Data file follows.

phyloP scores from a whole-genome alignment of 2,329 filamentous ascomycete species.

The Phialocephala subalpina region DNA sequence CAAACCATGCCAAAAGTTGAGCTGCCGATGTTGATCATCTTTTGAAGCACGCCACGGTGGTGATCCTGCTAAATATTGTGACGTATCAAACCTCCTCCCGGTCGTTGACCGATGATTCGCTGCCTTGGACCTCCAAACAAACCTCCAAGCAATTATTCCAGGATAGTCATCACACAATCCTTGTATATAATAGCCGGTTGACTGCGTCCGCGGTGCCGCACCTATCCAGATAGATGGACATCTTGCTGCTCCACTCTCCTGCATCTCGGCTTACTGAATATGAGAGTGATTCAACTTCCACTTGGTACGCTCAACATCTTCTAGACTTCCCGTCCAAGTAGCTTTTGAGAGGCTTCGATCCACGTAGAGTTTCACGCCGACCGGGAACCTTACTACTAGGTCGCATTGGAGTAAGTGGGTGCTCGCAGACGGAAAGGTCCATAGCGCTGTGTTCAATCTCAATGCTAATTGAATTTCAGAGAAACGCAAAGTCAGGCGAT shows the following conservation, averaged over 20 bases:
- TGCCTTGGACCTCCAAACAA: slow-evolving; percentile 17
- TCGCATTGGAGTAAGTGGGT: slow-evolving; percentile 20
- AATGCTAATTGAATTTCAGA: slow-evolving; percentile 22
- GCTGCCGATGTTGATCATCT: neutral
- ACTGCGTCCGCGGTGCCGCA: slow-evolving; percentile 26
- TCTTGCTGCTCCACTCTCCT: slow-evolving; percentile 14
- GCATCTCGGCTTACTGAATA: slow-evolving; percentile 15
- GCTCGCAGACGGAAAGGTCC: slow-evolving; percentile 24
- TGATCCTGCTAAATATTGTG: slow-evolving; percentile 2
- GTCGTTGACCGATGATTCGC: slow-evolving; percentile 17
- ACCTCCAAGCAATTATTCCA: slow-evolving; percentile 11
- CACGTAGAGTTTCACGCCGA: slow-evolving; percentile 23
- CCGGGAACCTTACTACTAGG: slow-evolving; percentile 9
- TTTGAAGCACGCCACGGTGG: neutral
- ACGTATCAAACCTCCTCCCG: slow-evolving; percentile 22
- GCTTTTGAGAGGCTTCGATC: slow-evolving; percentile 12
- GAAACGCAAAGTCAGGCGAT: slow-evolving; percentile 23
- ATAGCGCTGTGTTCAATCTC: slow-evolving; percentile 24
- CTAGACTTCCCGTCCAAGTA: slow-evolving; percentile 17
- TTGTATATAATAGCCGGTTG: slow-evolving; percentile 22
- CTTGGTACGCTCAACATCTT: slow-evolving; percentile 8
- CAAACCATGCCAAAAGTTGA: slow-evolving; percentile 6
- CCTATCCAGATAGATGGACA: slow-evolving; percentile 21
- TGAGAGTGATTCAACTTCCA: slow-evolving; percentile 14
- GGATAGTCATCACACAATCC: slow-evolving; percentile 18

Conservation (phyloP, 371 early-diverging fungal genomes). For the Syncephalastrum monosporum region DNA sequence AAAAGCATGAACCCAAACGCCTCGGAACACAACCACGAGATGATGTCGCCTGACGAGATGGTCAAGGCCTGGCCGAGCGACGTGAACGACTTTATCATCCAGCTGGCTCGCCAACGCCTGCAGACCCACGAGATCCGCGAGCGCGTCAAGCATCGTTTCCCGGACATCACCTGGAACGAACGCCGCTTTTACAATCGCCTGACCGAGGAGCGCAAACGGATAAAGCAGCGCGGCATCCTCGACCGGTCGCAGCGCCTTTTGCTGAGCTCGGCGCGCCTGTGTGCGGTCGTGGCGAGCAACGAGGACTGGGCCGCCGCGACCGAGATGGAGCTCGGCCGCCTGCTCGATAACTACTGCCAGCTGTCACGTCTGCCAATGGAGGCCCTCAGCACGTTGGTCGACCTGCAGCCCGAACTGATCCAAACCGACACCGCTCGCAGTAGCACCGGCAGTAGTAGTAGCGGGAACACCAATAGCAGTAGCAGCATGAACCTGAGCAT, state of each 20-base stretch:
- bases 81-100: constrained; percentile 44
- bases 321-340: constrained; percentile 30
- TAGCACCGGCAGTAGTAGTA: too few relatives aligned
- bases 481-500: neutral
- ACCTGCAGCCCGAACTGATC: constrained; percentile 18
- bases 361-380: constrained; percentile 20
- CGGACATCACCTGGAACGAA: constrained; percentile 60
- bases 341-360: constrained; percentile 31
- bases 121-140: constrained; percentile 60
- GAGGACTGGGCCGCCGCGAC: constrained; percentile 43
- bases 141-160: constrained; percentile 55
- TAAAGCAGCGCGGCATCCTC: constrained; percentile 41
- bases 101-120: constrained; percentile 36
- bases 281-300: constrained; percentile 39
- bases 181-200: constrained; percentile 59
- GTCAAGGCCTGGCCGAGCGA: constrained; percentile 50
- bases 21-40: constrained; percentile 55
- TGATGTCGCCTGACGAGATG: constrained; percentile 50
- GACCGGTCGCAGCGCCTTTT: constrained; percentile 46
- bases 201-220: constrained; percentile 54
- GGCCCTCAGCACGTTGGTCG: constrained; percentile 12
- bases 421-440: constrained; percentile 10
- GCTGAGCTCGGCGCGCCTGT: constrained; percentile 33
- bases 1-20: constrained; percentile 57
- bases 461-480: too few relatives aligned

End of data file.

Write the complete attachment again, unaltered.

phyloP scores from a whole-genome alignment of 2,329 filamentous ascomycete species.

The Phialocephala subalpina region DNA sequence CAAACCATGCCAAAAGTTGAGCTGCCGATGTTGATCATCTTTTGAAGCACGCCACGGTGGTGATCCTGCTAAATATTGTGACGTATCAAACCTCCTCCCGGTCGTTGACCGATGATTCGCTGCCTTGGACCTCCAAACAAACCTCCAAGCAATTATTCCAGGATAGTCATCACACAATCCTTGTATATAATAGCCGGTTGACTGCGTCCGCGGTGCCGCACCTATCCAGATAGATGGACATCTTGCTGCTCCACTCTCCTGCATCTCGGCTTACTGAATATGAGAGTGATTCAACTTCCACTTGGTACGCTCAACATCTTCTAGACTTCCCGTCCAAGTAGCTTTTGAGAGGCTTCGATCCACGTAGAGTTTCACGCCGACCGGGAACCTTACTACTAGGTCGCATTGGAGTAAGTGGGTGCTCGCAGACGGAAAGGTCCATAGCGCTGTGTTCAATCTCAATGCTAATTGAATTTCAGAGAAACGCAAAGTCAGGCGAT shows the following conservation, averaged over 20 bases:
- TGCCTTGGACCTCCAAACAA: slow-evolving; percentile 17
- TCGCATTGGAGTAAGTGGGT: slow-evolving; percentile 20
- AATGCTAATTGAATTTCAGA: slow-evolving; percentile 22
- GCTGCCGATGTTGATCATCT: neutral
- ACTGCGTCCGCGGTGCCGCA: slow-evolving; percentile 26
- TCTTGCTGCTCCACTCTCCT: slow-evolving; percentile 14
- GCATCTCGGCTTACTGAATA: slow-evolving; percentile 15
- GCTCGCAGACGGAAAGGTCC: slow-evolving; percentile 24
- TGATCCTGCTAAATATTGTG: slow-evolving; percentile 2
- GTCGTTGACCGATGATTCGC: slow-evolving; percentile 17
- ACCTCCAAGCAATTATTCCA: slow-evolving; percentile 11
- CACGTAGAGTTTCACGCCGA: slow-evolving; percentile 23
- CCGGGAACCTTACTACTAGG: slow-evolving; percentile 9
- TTTGAAGCACGCCACGGTGG: neutral
- ACGTATCAAACCTCCTCCCG: slow-evolving; percentile 22
- GCTTTTGAGAGGCTTCGATC: slow-evolving; percentile 12
- GAAACGCAAAGTCAGGCGAT: slow-evolving; percentile 23
- ATAGCGCTGTGTTCAATCTC: slow-evolving; percentile 24
- CTAGACTTCCCGTCCAAGTA: slow-evolving; percentile 17
- TTGTATATAATAGCCGGTTG: slow-evolving; percentile 22
- CTTGGTACGCTCAACATCTT: slow-evolving; percentile 8
- CAAACCATGCCAAAAGTTGA: slow-evolving; percentile 6
- CCTATCCAGATAGATGGACA: slow-evolving; percentile 21
- TGAGAGTGATTCAACTTCCA: slow-evolving; percentile 14
- GGATAGTCATCACACAATCC: slow-evolving; percentile 18

Conservation (phyloP, 371 early-diverging fungal genomes). For the Syncephalastrum monosporum region DNA sequence AAAAGCATGAACCCAAACGCCTCGGAACACAACCACGAGATGATGTCGCCTGACGAGATGGTCAAGGCCTGGCCGAGCGACGTGAACGACTTTATCATCCAGCTGGCTCGCCAACGCCTGCAGACCCACGAGATCCGCGAGCGCGTCAAGCATCGTTTCCCGGACATCACCTGGAACGAACGCCGCTTTTACAATCGCCTGACCGAGGAGCGCAAACGGATAAAGCAGCGCGGCATCCTCGACCGGTCGCAGCGCCTTTTGCTGAGCTCGGCGCGCCTGTGTGCGGTCGTGGCGAGCAACGAGGACTGGGCCGCCGCGACCGAGATGGAGCTCGGCCGCCTGCTCGATAACTACTGCCAGCTGTCACGTCTGCCAATGGAGGCCCTCAGCACGTTGGTCGACCTGCAGCCCGAACTGATCCAAACCGACACCGCTCGCAGTAGCACCGGCAGTAGTAGTAGCGGGAACACCAATAGCAGTAGCAGCATGAACCTGAGCAT, state of each 20-base stretch:
- bases 81-100: constrained; percentile 44
- bases 321-340: constrained; percentile 30
- TAGCACCGGCAGTAGTAGTA: too few relatives aligned
- bases 481-500: neutral
- ACCTGCAGCCCGAACTGATC: constrained; percentile 18
- bases 361-380: constrained; percentile 20
- CGGACATCACCTGGAACGAA: constrained; percentile 60
- bases 341-360: constrained; percentile 31
- bases 121-140: constrained; percentile 60
- GAGGACTGGGCCGCCGCGAC: constrained; percentile 43
- bases 141-160: constrained; percentile 55
- TAAAGCAGCGCGGCATCCTC: constrained; percentile 41
- bases 101-120: constrained; percentile 36
- bases 281-300: constrained; percentile 39
- bases 181-200: constrained; percentile 59
- GTCAAGGCCTGGCCGAGCGA: constrained; percentile 50
- bases 21-40: constrained; percentile 55
- TGATGTCGCCTGACGAGATG: constrained; percentile 50
- GACCGGTCGCAGCGCCTTTT: constrained; percentile 46
- bases 201-220: constrained; percentile 54
- GGCCCTCAGCACGTTGGTCG: constrained; percentile 12
- bases 421-440: constrained; percentile 10
- GCTGAGCTCGGCGCGCCTGT: constrained; percentile 33
- bases 1-20: constrained; percentile 57
- bases 461-480: too few relatives aligned